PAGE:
My husband and I bought a camper van from our friend Philip, a car dealer in Eugene, Oregon, and while the camper was still parked near Philip’s house I spent a few days learning how to drive it before setting off on my first crosscountry book and DVD tour. One afternoon I was in the camper when I saw a man across the street talking to, then hugging and kissing a woman near the woman’s car. I thought, “Oh, they’re Philip’s neighbors, and the wife must be leaving her dear husband for a business trip.” Two hours later, when the two of them finally drove off in separate cars, I suddenly understood I’d witnessed a paramours’ rendezvous. Later, Philip’s wife Divya told me that both the man and the woman are married, work in the same office, and come to that spot near her home daily – sometimes twice a day.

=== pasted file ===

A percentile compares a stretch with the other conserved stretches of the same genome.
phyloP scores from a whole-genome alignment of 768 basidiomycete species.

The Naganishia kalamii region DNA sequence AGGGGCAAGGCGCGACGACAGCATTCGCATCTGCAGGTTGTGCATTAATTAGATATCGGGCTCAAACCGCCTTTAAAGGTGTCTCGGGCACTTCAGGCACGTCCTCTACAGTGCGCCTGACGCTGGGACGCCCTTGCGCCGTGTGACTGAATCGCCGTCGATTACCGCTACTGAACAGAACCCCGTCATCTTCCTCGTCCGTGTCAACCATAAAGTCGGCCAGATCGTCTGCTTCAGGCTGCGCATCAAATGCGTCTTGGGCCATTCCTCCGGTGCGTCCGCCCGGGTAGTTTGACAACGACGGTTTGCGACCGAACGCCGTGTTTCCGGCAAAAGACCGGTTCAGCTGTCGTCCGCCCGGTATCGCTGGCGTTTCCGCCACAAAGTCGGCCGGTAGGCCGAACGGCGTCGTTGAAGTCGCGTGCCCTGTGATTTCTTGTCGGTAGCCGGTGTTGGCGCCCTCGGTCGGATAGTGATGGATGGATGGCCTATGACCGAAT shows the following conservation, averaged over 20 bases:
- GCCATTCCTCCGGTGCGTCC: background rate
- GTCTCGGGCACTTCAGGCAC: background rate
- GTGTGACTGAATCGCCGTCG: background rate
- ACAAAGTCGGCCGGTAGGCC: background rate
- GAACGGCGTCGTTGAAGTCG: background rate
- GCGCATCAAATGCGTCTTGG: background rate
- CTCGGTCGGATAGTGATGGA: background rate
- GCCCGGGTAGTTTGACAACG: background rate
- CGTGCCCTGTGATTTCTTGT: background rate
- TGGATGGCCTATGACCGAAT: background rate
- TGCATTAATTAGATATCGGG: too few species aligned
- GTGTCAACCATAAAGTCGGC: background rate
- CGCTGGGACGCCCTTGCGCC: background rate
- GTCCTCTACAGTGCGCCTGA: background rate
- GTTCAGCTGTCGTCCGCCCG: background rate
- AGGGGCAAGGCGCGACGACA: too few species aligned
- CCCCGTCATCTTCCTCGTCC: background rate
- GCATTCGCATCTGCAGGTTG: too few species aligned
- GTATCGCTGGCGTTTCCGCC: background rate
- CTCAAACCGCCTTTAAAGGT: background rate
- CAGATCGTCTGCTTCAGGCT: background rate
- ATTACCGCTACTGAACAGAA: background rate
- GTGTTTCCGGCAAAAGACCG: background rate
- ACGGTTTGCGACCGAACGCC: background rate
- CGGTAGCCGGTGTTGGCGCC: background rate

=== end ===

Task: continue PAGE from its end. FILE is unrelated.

Beneath towering dark firs at the end of a quiet street, a couple jeopardizes their status quo in their family, at work, and in society for the overpowering dance of a happiness called love. This innermost need for completion, excitement, joy, for deep and requited emotion is the topic of uncounted songs, stories, sculptures, plays, poetry, paintings, dramas, films, and fantasies. It’s a need within all of us, yet the love that fulfills it is notoriously elusive and fleeting. Strange phenomenon, that.